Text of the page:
Connecting state and local government leaders
Charm City has faced significant challenges in 2015, relations with Maryland Gov. Larry Hogan are tense and the road to recovery is unclear.
Route Fifty is currently featuring dispatches from a city-county summer roadtrip in Maryland, West Virginia, Pennsylvania, Ohio, Michigan and elsewhere along the way. An Introduction to the Series.
BALTIMORE — If you didn’t know that Maryland’s capital city was Annapolis, it wouldn’t be unreasonable to assume that Baltimore’s grand City Hall, which sits near the edge of the central business district, is actually the Statehouse. City Hall’s tall dome, sitting atop a French Renaissance Second Empire-style municipal edifice, certainly outmuscles the more recognizable colonial-era Statehouse that’s 30 miles away, at least in terms of architectural gravitas. (And Baltimore City Hall rivals plenty of other state capitol buildings, too.)
When the seat of municipal government was completed in the 1870s, it was a show palace for a powerful city that had been the nation’s second-largest city in the decades leading up to the Civil War. The City of Baltimore, which is jurisdictionally independent of Baltimore County, had grown quickly in the 19th century as an economically powerful industrial and transportation hub with its valuable port and important rail connections.
The nation’s capital, about 40 miles to the southwest, had long sat in Baltimore’s shadow as a small-town provincial backwater, even well into into the 20th century. These days, some might argue that those roles have been reversed—the regional relationship between Charm City and D.C. has been complicated to say the least. It’s hard to say exactly where Baltimore’s suburbs end and D.C.’s Maryland suburbs begin.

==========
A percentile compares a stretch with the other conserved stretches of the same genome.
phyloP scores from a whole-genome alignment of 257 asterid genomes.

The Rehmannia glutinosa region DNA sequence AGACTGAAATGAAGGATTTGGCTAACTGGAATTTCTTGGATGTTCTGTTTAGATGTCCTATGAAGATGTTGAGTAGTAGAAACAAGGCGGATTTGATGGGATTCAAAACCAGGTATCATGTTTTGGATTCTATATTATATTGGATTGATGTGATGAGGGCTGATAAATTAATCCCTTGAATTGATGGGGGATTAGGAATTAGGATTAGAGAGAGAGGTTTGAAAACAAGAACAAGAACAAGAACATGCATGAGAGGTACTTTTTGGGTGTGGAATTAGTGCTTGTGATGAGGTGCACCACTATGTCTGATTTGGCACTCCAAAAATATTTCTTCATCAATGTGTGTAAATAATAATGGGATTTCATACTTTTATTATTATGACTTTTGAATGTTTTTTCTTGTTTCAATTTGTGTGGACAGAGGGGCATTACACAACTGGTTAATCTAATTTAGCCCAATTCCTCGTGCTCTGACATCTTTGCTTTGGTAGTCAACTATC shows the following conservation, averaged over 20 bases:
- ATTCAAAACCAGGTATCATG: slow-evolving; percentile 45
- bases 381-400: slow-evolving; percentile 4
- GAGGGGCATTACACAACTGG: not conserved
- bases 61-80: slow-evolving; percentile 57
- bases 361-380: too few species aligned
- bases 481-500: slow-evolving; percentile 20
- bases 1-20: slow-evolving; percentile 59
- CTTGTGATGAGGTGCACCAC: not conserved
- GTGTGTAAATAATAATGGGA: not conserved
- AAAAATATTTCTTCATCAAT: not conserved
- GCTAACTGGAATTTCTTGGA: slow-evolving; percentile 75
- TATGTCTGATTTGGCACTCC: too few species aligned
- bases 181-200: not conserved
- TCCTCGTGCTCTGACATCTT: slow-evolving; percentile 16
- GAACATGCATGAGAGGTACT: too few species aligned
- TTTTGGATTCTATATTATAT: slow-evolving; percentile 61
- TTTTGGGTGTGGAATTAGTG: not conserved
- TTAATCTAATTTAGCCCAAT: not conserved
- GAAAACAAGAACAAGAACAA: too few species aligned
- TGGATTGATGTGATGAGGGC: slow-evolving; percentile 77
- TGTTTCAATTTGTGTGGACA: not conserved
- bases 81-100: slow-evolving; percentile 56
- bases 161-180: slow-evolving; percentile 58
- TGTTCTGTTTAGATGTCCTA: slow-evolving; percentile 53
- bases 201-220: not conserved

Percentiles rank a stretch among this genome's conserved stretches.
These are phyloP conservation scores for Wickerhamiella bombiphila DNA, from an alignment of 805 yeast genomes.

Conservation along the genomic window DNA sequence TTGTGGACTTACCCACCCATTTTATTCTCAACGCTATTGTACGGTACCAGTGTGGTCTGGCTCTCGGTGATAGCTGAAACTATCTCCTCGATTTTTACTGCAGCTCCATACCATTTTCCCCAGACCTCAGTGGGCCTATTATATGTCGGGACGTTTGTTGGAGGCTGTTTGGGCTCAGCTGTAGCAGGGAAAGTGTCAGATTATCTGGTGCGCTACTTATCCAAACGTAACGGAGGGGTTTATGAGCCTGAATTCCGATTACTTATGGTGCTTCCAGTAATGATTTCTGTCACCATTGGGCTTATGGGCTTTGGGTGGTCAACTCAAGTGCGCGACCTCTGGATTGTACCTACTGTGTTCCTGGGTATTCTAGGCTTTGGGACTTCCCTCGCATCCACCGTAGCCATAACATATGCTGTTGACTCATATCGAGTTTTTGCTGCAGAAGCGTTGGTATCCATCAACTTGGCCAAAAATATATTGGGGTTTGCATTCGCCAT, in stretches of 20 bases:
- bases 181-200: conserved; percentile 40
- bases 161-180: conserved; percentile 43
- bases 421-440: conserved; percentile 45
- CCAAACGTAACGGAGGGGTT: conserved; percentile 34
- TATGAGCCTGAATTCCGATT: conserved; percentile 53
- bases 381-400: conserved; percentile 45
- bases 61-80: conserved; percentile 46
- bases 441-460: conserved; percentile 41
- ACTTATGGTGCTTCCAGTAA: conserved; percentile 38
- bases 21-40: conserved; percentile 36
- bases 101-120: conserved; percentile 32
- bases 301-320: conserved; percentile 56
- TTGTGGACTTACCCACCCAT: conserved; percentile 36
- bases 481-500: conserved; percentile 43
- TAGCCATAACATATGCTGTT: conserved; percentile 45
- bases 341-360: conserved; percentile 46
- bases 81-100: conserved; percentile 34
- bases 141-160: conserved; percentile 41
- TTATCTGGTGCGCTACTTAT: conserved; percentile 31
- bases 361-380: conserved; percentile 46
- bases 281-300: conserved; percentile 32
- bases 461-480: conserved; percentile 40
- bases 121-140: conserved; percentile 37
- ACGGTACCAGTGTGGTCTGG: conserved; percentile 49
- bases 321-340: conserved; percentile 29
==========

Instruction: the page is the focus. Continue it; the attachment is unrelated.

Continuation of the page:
Baltimore is still certainly one of America’s great cities, one with a deep history and significant cultural and civic footprint.
But it’s impossible to deny that 2015 has been an especially rough year for the city.
The city was thrust into the spotlight during civil unrest, looting and destruction that played out for the world to see on live TV coverage following the funeral of Freddie Gray, a 25-year-old black man who died of severe spinal cord injuries while in the custody of the Baltimore Police Department. (Six police officers have been charged in connection with Gray’s death and have pleaded not guilty.)
The demands for justice for Gray’s death—and the riots that resulted—has caused a lot of soul searching and has tested city leadership, especially Mayor Stephanie Rawlings-Blake, who took the reins of the National Conference of Mayors presidency this summer.
Civic leaders have stressed Baltimore’s post-riot resiliency and opportunities for the city to come together. But it’s not going to be easy, especially in a city with deep levels of poverty and economic inequality.